Welcome to My Wheels, Raymond. That’s a gorgeous fifth-generation Chevrolet El Camino you’ve got there — how did you come across this awesome coupé utility/pick-up?

I found it on the internet about two-and-a-half years ago. It was imported from Texas by an Emirati gentleman about four years ago, he then sold it to a British expat who drove it for about two years before posting it online.

I’ve always liked these but I was open to other cars before buying this. I looked at a 1970 Dodge Charger, a 1966 Pontiac GTO, and I surfed the web looking at others too. What drew me to the El Camino was that it had fuel injection, which is a lot easier to run and maintain in the heat of Dubai compared to carburetted engines.

 

Nothing beats classic American muscle. You were fortunate enough to have grown up around these cars weren’t you…

Yes, they were everywhere during the Sixties and Seventies in Canada. Cruising was popular and the cars were definitely cool.

My first car was a 1969 Mercury Cougar XR7 convertible. It had a 6.3-litre V8 with a four-barrel carburettor, produced 320bhp, had Cragar SS wheels, and glass-pack mufflers. It had a leather interior, power windows, and power roof with the folding glass window in the back. It was painted Sunfire Red Metallic (a Chrysler colour) and was a really tough car.

That’s such a cool car. You’ve owned a couple of other gems too, tell us about them…

I had a beige 1979 Chevrolet Corvette with the mirrored glass T-Tops and a 1968 Ford Mustang GT/CS California Special; it was dark green with white stripes and had a 4.7-litre V8 with a three-speed manual floor shift. Now, apart for my El Camino I have an alloy grey metallic 2007 Ford Mustang GT Convertible with a five-speed manual gearbox, which I bought new in Dubai, and a 2014 grey Toyota FJ Cruiser — but one of my dream cars would be a 1968 Dodge Charger.

 

Hopefully it’ll come true soon — and if it does we want to hear from you! Back to the Chevy — did it look this good when you bought it or did it need much restoring?

It pretty much looked like this when I bought it but the black paint — which looks good from a distance — has some imperfections and it is something I’d like to redo in time.

It has a very nice set of 17in American Racing Torque Thrust wheels on Nitto tyres and the underside is powder-coated and the bed liner is sprayed with a Havoline coating.

 

It doesn’t have the original engine — what happened to it and how is the newer LS1 proving to be?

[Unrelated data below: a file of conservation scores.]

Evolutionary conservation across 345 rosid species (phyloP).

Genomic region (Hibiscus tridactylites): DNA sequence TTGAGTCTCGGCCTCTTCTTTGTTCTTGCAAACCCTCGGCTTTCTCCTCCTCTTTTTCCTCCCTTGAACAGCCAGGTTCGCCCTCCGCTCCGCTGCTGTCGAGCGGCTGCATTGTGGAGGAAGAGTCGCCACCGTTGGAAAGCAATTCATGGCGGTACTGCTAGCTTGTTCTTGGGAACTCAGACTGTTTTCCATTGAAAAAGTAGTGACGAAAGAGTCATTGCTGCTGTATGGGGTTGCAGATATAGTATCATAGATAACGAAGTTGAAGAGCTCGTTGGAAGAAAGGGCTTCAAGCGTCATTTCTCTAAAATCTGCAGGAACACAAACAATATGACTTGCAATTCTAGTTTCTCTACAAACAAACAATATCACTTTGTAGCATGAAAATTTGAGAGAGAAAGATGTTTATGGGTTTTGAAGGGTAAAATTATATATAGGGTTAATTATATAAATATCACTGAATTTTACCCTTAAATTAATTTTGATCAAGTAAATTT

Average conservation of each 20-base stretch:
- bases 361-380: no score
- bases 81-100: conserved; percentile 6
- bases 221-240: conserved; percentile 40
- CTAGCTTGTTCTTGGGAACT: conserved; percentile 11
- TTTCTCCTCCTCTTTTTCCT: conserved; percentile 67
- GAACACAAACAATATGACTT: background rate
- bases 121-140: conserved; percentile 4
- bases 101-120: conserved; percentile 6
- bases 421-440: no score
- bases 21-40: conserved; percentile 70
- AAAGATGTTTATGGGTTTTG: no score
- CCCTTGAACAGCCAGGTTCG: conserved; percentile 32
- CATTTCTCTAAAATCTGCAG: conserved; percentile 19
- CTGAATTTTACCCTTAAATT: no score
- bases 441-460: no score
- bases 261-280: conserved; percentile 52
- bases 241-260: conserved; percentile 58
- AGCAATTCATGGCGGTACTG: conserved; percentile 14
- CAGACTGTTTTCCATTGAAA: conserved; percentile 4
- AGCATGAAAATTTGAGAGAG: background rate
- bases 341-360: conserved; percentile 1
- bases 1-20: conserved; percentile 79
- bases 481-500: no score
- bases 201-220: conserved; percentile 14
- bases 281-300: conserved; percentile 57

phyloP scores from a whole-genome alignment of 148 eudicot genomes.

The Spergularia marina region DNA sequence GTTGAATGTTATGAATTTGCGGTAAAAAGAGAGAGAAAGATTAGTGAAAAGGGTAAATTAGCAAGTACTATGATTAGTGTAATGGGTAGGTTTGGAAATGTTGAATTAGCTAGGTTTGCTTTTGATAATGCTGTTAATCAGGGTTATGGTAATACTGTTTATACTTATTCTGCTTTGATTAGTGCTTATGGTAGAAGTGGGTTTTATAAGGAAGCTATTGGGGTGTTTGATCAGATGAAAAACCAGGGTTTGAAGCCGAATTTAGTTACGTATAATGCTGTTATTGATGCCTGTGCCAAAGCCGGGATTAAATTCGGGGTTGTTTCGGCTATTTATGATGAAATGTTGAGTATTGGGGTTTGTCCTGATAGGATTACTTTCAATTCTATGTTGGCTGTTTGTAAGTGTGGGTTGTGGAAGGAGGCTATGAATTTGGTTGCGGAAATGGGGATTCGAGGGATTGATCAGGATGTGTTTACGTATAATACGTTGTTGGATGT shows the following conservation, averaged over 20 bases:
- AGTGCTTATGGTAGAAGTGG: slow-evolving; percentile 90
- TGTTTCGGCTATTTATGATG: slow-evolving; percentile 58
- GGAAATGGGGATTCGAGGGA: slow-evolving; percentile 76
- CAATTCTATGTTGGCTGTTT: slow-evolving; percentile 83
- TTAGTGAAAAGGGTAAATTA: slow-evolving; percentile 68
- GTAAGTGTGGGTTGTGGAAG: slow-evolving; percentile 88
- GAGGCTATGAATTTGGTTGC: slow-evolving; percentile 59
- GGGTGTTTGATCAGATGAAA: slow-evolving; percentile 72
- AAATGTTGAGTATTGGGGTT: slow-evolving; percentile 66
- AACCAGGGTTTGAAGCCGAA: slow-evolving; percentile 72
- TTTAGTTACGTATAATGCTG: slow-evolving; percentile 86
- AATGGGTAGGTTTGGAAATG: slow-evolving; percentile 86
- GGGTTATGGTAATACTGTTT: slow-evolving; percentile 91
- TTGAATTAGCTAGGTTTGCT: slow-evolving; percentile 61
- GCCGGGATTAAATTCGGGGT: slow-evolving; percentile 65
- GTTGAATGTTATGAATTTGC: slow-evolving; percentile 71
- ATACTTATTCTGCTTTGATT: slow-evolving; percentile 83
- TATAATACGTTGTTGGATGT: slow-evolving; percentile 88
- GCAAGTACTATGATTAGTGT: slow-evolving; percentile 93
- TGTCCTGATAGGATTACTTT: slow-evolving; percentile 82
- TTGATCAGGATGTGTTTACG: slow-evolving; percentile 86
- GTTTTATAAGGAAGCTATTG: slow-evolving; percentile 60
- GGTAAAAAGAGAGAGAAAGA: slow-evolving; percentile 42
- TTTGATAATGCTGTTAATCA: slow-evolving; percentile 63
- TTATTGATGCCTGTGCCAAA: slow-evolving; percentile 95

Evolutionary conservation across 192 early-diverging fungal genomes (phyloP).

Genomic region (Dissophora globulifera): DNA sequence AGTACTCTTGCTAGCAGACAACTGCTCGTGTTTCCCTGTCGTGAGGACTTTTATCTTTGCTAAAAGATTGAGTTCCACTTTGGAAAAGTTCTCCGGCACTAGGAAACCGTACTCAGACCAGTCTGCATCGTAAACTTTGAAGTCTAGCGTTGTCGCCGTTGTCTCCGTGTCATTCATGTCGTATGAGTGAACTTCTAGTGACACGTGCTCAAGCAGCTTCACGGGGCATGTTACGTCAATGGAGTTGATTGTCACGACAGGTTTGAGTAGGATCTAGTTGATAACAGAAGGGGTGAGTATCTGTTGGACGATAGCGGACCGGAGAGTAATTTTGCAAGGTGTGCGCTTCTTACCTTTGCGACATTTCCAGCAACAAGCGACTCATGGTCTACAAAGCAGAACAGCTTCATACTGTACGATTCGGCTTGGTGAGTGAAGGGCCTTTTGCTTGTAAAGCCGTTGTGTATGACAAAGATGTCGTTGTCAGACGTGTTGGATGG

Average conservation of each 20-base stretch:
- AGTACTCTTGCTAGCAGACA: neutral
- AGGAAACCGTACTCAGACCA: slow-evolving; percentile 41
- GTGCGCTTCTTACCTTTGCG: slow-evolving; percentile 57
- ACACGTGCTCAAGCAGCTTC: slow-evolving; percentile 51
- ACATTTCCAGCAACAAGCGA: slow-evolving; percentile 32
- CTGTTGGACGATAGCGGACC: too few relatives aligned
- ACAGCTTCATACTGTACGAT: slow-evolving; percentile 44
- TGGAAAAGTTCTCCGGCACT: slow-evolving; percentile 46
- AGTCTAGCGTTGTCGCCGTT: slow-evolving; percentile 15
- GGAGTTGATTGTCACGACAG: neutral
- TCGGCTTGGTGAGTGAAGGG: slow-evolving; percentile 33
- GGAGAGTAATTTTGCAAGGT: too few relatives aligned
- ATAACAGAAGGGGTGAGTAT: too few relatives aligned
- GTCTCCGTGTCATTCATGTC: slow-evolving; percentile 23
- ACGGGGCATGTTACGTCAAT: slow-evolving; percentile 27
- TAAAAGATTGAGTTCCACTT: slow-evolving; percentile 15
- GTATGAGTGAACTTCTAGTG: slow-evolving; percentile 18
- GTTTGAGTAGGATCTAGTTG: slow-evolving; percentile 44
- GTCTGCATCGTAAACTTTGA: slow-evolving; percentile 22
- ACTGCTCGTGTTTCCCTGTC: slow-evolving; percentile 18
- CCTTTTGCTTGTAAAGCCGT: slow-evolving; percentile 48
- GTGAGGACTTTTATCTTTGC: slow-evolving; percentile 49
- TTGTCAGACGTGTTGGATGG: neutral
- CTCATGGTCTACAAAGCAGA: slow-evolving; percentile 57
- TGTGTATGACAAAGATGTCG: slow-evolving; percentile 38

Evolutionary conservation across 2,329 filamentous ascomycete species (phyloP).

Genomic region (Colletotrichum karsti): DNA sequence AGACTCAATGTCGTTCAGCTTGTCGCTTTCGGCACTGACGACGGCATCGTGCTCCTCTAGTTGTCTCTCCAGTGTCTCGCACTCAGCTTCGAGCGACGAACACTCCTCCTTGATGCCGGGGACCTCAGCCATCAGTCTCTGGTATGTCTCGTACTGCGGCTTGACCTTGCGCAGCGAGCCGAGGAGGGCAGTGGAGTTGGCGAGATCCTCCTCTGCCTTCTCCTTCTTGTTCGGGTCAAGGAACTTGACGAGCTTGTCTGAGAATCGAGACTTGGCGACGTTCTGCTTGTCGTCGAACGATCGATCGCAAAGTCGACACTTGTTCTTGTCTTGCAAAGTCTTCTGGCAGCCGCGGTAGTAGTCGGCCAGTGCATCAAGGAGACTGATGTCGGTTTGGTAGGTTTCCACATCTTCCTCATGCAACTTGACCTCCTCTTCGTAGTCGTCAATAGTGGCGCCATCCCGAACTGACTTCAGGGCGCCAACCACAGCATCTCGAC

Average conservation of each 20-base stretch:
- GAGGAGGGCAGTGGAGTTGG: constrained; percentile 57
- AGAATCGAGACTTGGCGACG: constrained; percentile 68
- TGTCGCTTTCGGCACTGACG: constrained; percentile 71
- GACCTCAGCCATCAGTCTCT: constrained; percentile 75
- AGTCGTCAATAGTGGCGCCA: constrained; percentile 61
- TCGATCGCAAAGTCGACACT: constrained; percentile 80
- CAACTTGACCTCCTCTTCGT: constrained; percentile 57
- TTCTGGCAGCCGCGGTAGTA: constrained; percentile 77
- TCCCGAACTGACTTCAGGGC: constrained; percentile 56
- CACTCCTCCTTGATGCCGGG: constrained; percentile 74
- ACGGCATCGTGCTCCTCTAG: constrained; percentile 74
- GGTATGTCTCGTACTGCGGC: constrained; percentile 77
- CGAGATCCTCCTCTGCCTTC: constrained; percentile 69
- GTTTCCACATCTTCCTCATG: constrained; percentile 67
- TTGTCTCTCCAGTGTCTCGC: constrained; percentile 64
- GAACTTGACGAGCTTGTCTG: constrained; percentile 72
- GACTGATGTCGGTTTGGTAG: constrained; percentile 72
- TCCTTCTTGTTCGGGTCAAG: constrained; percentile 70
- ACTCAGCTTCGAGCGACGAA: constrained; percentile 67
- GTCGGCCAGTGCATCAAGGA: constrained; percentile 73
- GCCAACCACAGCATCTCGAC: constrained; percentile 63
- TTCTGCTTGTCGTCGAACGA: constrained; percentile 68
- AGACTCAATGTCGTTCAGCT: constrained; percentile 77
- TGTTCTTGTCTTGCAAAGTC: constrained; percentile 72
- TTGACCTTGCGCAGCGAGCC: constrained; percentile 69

I’m not sure what happened to the original engine. Choices in 1982 were a 110bhp 3.8-litre V6, a 115bhp 4.4-litre V8, and a 150bhp 5.0-litre V8. I’m not sure which engine this car originally had, but the LS1 engine definitely has more power than any of the originals and is proving to be very strong and reliable. What will need to be done moving forward is improving the rest of the car with a stronger rear end, better brakes, and an improved suspension, but that said it is still so much fun to drive. It really gets up and goes so much so that it ended up costing me a bit of money in repairs once...

 

Oh dear, what happened?

Well, when it was time to replace the tyres a year-and-a-half ago, my son and I found a remote area and had some fun doing burnouts with the old rubber. It’s very easy to do with LS1 power and a light back end. Unfortunately, the rear axle bearings were not up to the power of the LS1 and needed to be replaced thereafter. That was an expensive lesson for me.

I try and drive it once or twice a week at least. I enjoy cruising  in it on a Friday morning or just driving it to the Emirates Training College.

 

You don’t see too many of these on the road anymore — it must get a lot of attention…

It’s not your run-of-the-mill cookie-cutter car, and therefore yes it does attract interest and attention. My family and friends seem to like it and appreciate that it is somewhat unique and different. I am proud to own this car and what I like best is that it represents utility, but it also oozes style, and has a cool factor. El Camino is Spanish and means “the way” in English. It’s definitely my way now.